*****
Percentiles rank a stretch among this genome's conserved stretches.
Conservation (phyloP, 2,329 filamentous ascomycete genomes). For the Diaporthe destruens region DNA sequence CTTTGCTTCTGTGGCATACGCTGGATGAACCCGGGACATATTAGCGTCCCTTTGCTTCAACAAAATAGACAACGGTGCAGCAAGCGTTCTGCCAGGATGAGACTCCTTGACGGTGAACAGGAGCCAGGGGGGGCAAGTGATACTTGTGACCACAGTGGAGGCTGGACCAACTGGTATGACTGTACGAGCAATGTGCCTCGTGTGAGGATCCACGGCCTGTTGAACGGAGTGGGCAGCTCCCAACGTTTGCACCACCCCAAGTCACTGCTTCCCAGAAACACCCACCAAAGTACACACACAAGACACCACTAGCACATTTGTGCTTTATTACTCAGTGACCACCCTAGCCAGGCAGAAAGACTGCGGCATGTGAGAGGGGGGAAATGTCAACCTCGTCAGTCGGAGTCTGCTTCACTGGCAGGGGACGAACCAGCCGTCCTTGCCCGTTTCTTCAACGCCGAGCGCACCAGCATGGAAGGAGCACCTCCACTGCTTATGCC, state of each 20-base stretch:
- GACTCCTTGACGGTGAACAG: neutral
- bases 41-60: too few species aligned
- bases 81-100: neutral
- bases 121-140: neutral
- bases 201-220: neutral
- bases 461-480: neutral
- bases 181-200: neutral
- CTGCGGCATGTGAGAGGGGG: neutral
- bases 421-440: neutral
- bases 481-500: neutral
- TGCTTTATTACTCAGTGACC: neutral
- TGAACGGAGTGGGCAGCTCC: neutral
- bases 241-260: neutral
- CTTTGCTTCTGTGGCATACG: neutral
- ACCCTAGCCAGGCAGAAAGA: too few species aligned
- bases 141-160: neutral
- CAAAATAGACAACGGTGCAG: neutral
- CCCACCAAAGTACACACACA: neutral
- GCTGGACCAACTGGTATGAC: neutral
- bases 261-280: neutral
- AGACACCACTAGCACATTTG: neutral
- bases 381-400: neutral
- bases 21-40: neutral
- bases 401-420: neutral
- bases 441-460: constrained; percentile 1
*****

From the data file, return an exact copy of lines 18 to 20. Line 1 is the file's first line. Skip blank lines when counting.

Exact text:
- bases 141-160: neutral
- CAAAATAGACAACGGTGCAG: neutral
- CCCACCAAAGTACACACACA: neutral